May 24, 2024

MediaBizNet

Complete Australian News World

Far-right German politician Björn Höcke is guilty of using the Nazi slogan

Far-right German politician Björn Höcke is guilty of using the Nazi slogan

Image source, Getty Images

A prominent German far-right politician has been found guilty of intentionally using a Nazi slogan in a speech.

Björn Höcke, leader of the AfD party in the state of Thuringia, was on trial for saying the phrase “Everything for Germany!” In May 2021.

The logo is associated with the SA Stormtroopers, which played a major role in the Nazis’ rise to power.

Hockey, a former history teacher, denied knowing the roots of the phrase.

The court in the eastern city of Halle found the 52-year-old guilty of using symbols of a Nazi organization and fined him 13,000 euros ($14,000; £11,200). Deutsche Welle News reports The money will go to a popular anti-extremism programme.

However, Hockey escaped the maximum penalty of three years in prison and being barred from holding public office. He can appeal the ruling.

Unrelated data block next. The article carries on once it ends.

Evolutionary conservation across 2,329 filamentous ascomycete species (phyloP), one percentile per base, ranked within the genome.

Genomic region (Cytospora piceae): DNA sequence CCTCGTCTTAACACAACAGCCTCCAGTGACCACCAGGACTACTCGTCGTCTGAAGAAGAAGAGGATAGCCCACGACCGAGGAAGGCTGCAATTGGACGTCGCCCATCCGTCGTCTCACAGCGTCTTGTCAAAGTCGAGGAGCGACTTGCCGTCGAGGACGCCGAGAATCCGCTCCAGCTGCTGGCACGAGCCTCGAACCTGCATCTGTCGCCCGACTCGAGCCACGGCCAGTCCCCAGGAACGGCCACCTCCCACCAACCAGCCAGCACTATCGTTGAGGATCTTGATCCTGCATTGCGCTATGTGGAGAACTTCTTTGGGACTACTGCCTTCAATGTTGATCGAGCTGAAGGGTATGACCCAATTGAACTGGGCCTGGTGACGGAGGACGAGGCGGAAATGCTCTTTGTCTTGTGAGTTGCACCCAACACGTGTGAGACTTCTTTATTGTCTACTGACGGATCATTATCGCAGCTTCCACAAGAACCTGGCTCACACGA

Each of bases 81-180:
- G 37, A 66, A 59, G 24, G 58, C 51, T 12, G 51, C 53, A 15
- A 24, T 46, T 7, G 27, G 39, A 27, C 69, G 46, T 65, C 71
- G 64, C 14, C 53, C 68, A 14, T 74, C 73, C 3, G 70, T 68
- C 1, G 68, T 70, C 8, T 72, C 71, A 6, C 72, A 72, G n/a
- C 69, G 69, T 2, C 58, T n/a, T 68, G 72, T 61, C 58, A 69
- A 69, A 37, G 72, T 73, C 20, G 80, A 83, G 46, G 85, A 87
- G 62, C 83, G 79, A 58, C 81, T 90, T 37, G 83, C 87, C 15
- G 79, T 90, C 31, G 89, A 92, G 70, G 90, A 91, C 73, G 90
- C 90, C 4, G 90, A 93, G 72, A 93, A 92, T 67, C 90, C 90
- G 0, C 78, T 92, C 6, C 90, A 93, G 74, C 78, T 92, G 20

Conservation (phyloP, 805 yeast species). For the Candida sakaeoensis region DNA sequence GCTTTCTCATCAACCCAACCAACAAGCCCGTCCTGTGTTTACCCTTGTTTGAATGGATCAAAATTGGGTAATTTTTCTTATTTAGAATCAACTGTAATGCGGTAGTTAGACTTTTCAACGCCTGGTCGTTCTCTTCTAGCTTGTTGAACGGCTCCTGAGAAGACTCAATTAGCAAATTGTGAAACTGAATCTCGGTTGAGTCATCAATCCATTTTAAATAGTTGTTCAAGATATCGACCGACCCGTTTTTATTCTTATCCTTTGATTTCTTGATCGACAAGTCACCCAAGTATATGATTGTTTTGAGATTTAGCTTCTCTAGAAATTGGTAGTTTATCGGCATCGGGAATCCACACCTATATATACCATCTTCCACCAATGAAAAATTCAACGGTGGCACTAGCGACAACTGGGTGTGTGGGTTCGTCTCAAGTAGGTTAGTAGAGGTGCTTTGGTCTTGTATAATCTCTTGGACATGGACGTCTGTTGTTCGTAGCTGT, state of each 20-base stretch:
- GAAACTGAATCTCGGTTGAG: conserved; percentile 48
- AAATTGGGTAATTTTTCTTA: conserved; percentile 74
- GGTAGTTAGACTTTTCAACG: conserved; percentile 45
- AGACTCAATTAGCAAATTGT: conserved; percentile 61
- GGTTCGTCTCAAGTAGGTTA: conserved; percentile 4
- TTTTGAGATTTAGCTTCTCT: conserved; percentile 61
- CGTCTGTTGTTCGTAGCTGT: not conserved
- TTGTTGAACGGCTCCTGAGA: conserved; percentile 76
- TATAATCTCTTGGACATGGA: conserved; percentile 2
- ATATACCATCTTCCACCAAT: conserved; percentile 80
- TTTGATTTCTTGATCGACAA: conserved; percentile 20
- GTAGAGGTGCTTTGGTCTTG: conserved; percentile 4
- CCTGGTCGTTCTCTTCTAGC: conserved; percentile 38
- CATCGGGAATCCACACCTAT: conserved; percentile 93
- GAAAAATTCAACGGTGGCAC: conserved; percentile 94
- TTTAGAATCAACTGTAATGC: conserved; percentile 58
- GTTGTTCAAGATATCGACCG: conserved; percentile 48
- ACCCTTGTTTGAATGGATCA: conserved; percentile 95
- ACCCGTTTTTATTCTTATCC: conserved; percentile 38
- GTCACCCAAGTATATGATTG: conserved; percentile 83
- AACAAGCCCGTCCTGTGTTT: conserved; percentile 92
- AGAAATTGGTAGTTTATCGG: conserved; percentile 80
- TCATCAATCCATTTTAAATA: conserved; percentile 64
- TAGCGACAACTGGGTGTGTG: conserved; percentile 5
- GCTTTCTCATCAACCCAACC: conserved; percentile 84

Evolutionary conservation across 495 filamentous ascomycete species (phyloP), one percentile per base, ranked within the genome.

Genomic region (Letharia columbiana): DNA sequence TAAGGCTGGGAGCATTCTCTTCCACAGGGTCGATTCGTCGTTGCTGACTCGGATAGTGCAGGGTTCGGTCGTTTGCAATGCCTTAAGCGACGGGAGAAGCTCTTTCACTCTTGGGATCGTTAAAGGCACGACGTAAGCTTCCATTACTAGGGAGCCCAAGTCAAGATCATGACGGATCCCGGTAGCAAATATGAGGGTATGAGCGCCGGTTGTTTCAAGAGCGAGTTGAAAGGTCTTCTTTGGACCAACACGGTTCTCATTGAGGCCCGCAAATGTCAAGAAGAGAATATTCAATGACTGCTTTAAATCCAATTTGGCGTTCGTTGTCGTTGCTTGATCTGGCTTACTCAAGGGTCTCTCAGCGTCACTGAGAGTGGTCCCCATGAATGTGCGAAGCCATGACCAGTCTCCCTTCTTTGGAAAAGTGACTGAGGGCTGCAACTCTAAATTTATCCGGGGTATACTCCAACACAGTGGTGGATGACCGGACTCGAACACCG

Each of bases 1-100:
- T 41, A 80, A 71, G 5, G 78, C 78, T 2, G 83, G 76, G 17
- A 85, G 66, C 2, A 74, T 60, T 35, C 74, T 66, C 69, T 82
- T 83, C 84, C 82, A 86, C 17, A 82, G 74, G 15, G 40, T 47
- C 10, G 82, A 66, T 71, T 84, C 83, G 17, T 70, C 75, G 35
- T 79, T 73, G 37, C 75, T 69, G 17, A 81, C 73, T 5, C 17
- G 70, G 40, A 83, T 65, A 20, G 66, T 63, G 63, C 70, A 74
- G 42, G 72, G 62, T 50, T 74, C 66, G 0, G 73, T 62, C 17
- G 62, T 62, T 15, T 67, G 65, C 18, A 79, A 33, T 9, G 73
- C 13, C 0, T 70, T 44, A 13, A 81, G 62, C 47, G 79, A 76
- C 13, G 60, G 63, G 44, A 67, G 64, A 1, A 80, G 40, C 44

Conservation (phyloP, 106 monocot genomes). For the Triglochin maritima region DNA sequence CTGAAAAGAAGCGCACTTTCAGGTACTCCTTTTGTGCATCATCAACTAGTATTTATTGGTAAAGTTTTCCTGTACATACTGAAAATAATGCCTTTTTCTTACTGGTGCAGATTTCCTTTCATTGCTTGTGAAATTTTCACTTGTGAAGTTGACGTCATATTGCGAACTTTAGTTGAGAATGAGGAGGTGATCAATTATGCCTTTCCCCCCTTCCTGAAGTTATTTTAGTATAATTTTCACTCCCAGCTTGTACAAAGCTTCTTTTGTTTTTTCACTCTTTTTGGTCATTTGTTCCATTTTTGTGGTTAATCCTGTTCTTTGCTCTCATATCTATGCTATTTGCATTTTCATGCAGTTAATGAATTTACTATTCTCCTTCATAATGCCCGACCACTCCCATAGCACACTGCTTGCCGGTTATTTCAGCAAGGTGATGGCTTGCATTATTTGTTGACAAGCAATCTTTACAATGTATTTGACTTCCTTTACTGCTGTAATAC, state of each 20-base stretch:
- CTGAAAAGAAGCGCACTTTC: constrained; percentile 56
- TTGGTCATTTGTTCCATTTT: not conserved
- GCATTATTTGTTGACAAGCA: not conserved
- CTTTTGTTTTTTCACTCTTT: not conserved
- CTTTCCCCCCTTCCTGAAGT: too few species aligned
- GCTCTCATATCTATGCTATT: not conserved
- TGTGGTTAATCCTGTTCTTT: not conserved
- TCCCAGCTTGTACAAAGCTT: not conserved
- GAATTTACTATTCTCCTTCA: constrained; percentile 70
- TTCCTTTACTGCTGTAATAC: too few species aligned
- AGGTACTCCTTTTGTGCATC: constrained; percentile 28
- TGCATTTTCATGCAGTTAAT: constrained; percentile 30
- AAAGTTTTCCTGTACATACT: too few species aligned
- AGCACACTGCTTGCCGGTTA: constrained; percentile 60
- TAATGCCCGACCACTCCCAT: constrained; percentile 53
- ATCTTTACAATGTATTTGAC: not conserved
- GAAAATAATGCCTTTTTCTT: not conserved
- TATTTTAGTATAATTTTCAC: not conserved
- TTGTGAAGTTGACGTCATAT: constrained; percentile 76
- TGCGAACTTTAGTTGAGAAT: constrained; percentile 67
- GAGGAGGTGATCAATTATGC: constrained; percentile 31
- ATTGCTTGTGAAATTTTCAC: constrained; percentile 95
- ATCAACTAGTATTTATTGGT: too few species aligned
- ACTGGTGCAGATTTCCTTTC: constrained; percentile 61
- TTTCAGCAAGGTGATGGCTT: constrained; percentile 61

During the trial that began last month, Hockey said he was “completely innocent.”

But court spokeswoman Adina Kessler-Yensch said the justices were satisfied that Hockey was aware of the ban.

The court’s president, Jan Stengel, told Hockey that he was “an intelligent and eloquent man who knows what he is saying,” according to the German News Agency (DPA).

At a campaign event in the state of Saxony-Anhalt in May 2021, Höcke ended his speech by saying: “Everything for our homeland, everything for Saxony-Anhalt, everything for Germany!”

At another gathering in December 2023, he said: “Everything for…”, to which the audience responded: “Germany!”

Prosecutors had initially sought to try him in both incidents, but the court in Halle decided to try him only in the 2021 rally.

In 2017, Hockey described the Holocaust Memorial in Berlin as a “monument to shame.”

Höcke has headed the AfD’s regional branch in Thuringia since the party’s founding in 2013. The party is leading in opinion polls for elections scheduled in the state later this year.

The AfD in Thuringia is one of three branches officially monitored by the local intelligence agency as a “far-right” group.

The ruling comes a day after another lawsuit, which found that Germany’s domestic intelligence agency was justified in placing the AfD under surveillance on suspicion of extremism.